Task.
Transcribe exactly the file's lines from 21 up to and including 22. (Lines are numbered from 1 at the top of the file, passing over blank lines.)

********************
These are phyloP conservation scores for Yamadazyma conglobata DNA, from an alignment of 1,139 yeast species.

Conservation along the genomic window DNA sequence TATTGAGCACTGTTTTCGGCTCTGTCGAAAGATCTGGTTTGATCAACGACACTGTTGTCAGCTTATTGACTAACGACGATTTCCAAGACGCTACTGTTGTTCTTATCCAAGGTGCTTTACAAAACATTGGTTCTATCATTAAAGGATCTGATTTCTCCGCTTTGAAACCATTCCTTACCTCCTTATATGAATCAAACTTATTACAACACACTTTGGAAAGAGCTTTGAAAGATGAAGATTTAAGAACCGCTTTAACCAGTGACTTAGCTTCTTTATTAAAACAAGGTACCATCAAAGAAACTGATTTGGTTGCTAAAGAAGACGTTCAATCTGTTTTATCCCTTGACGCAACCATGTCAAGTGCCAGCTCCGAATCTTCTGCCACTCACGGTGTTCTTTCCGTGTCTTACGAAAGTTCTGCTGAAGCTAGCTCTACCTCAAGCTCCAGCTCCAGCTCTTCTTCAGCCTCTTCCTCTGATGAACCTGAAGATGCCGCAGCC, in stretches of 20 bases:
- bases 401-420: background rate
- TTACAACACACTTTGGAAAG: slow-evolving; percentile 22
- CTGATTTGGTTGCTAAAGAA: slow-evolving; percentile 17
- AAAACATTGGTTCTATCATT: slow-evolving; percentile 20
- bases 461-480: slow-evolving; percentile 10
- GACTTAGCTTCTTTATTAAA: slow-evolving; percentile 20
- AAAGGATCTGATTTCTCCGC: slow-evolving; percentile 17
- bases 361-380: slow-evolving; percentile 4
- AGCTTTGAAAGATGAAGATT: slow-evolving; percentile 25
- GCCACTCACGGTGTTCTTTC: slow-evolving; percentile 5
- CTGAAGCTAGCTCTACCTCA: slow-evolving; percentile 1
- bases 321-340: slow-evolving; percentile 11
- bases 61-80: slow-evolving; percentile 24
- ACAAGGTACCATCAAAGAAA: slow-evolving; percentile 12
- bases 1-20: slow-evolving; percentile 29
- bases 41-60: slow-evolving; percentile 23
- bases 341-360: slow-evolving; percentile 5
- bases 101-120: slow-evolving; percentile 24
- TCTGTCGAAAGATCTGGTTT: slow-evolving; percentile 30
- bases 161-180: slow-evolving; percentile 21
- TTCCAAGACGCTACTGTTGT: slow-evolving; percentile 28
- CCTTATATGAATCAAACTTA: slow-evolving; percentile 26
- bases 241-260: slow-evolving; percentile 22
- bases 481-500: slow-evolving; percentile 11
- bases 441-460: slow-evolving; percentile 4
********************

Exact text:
- TCTGTCGAAAGATCTGGTTT: slow-evolving; percentile 30
- bases 161-180: slow-evolving; percentile 21